Amid growing criticism of its unrealistic demands for buyback, India has relaxed its offset guidelines to enable foreign vendors to fulfill their obligations in timely manner by including Technology Transfer and R&D in their offsets. New Delhi also imposed a 20% penalty on vendors failing to fulfill their offset obligations within the prescribed timeframe, as set by the Defense Department procurement procedure.
Foreign contractors obliged to source billions in the Indian defense and aerospace market have complained that India’s defense industrial base is incapable of absorbing the huge offsets in pipeline. Moreover, companies required to transfer technology to the Indian market insisted such transfer will be recognized as offset or, will be controlled by subsidiaries owned by foreign companies. The Indians ruled out both demands. In 2011 MoD liberalized its offsets policy to include investments in the country’s civil aerospace, homeland security and training sectors in addition to military industries. Now, the transfer of technology has also been included in the plan.
[/nonmember]At a recent meeting India’s Defense Acquisition Council has revised India’s Defense offset Guidelines (DOG), which came into effect in August 1, 2012. The new guidelines better differentiate between co-production and co-development, to encourage foreign companies to transfer technology and manufacturing capabilities to Indian companies (except for local subsidiaries). The new guidelines also encourage foreign companies to work with Indian small and medium enterprises, by offering an x1.5 factor on such contracts. The new guidelines also recognize foreign contracts for Research and Development (R&D) services as eligible for offset discharge. This new concession is likely to open the door for substantial outsourcing work related to aerospace defense programs, currently provided by many Indian enterprises. The new regulation will also recognize work with government owned enterprises as eligible offset deals.
Overall, the Transfer of Technology (TOT) can now amount to 10% of the value of buyback by the OEM during the period of the offset contract, given it is provided without restrictions, without license fee, to a non-affiliated Indian company.
[nonmember]This is an abstract version of the article. To get our analysis, please subscribe to one of our Premium Levels. [/nonmember]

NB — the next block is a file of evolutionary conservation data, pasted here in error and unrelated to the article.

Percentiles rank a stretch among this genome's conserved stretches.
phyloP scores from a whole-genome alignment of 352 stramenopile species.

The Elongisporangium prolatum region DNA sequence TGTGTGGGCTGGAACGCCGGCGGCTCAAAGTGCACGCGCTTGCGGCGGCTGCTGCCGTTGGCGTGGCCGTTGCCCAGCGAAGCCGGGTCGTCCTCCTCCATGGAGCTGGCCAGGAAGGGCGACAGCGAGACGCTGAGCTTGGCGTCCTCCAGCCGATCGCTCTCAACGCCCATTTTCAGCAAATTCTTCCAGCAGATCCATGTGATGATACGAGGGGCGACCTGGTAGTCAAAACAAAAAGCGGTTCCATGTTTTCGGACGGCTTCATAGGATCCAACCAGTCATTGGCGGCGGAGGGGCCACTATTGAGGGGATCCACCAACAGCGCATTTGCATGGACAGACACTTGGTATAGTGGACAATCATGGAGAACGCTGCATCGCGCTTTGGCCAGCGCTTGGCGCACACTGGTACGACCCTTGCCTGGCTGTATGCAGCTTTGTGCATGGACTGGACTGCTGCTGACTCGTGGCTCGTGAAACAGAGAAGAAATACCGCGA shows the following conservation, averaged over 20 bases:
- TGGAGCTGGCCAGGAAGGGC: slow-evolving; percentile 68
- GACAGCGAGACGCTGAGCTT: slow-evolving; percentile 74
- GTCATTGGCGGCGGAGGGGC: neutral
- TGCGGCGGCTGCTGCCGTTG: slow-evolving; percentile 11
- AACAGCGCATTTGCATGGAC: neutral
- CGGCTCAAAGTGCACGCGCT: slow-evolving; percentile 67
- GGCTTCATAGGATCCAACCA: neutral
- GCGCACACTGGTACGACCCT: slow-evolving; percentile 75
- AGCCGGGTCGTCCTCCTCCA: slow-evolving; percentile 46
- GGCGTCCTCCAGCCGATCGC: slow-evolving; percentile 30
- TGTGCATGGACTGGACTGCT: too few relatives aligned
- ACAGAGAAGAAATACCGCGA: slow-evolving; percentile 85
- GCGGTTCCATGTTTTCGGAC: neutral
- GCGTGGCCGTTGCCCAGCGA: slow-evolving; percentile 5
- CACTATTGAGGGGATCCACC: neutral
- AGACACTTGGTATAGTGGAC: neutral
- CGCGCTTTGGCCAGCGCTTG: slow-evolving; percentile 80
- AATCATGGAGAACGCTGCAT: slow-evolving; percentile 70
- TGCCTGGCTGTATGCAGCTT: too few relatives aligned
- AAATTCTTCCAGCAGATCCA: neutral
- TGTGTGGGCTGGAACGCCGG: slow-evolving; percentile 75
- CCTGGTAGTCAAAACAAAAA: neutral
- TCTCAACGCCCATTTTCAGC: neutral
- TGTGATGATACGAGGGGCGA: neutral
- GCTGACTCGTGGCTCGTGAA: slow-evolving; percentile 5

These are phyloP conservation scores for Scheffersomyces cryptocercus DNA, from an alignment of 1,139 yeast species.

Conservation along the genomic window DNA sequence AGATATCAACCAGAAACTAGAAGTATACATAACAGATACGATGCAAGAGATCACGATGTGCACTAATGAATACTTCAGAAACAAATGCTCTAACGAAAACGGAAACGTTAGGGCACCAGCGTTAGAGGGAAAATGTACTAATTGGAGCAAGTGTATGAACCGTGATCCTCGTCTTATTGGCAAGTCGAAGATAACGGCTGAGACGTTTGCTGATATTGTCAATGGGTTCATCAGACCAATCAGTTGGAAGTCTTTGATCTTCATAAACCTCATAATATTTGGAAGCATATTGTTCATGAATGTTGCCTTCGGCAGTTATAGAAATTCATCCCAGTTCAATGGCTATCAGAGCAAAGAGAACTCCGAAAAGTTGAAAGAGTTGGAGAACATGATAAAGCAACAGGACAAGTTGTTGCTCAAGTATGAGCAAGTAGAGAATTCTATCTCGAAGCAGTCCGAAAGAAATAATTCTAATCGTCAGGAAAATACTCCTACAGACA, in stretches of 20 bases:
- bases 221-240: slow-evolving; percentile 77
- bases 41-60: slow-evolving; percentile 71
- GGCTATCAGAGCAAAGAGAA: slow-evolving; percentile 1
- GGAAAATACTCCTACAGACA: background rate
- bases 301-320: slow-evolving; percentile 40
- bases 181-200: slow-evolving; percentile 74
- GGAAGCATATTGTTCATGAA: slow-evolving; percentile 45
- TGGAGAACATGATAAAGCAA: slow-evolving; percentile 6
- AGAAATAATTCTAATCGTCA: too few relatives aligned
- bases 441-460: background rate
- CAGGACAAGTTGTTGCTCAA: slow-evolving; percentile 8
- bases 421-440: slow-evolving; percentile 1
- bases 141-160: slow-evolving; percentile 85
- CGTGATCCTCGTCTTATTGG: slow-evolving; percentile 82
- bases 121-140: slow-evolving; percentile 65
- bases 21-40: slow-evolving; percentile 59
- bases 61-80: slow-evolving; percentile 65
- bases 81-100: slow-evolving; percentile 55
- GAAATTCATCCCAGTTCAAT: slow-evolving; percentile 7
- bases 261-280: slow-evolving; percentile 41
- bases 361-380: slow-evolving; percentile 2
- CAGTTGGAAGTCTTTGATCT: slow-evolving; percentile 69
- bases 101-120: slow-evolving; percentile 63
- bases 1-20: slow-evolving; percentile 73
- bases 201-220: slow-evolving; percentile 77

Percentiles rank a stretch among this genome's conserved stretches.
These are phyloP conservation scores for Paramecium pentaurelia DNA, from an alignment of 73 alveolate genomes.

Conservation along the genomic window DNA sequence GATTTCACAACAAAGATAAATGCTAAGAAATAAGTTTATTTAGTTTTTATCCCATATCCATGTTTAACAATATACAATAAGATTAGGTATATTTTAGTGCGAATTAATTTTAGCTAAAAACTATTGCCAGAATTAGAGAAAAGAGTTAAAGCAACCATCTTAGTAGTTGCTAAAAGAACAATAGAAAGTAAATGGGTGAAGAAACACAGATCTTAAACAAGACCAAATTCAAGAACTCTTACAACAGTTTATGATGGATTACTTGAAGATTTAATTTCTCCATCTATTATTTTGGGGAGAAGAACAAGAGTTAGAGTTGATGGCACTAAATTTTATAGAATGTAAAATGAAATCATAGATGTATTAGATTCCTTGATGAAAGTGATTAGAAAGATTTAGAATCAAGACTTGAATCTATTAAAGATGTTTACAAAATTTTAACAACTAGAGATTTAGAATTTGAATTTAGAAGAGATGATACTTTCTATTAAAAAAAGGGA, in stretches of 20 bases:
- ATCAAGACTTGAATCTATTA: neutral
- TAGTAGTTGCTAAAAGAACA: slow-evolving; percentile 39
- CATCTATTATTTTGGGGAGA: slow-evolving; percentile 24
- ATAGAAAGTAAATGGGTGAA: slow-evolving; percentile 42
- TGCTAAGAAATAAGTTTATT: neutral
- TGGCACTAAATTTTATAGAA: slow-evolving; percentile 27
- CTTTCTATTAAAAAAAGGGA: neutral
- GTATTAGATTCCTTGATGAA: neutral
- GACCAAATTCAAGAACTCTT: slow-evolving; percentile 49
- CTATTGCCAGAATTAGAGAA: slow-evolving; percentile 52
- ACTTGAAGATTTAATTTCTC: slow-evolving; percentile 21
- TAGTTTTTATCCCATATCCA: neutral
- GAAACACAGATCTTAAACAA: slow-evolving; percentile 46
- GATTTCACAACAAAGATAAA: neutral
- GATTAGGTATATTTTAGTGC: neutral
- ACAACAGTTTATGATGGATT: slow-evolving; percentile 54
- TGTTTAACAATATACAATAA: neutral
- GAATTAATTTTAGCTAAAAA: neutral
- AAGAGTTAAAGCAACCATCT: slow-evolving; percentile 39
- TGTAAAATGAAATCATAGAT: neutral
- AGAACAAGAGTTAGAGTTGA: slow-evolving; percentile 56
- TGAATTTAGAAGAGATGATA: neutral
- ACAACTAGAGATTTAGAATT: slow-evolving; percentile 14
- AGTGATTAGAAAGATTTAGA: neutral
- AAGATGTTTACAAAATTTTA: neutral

[ismember]Transfer of equipment and technology to government institutions and establishments providing manufacturing and maintenance to the government will also be counted towards such TOT route. Moreover, the acquisition of certain technology by research institutions (such as the Defense Research and Development Organization – DRDO) will be eligible an offset multiplier of x3.
The DOG now recognizes prime contractors to include offsets by its sub-vendors. The DAC has extended the timeframe for fulfilling offset obligations by the foreign vendor to up to two years beyond the project’s timeframe.
Under India’s Defense Offset Policy, vendors bagging deals worth over $53 million (NIR 300 Crore) have to reinvest at least 30% of the worth of the contract back into Indian defense, civil aerospace and homeland security sector. Offsets were first made mandatory in the Defense Procurement Policy of 2005 (DPP-2005) and then revised periodically, most recently in DPP-2011. With plans to spend over $100 billion in next five years, Indian companies are expecting offset contracts worth over $30 billion. Two weeks ago the government established the Defence Offsets Management Agency (DOMA), a new authority replacing the Defence Offset Facilitation Agency. DOMA is said to be better equipped to oversee policy formulations in the sector. DOMA will monitor and facilitate the offset processes and banking credits, in addition to the formulation of policy guidelines.[/ismember]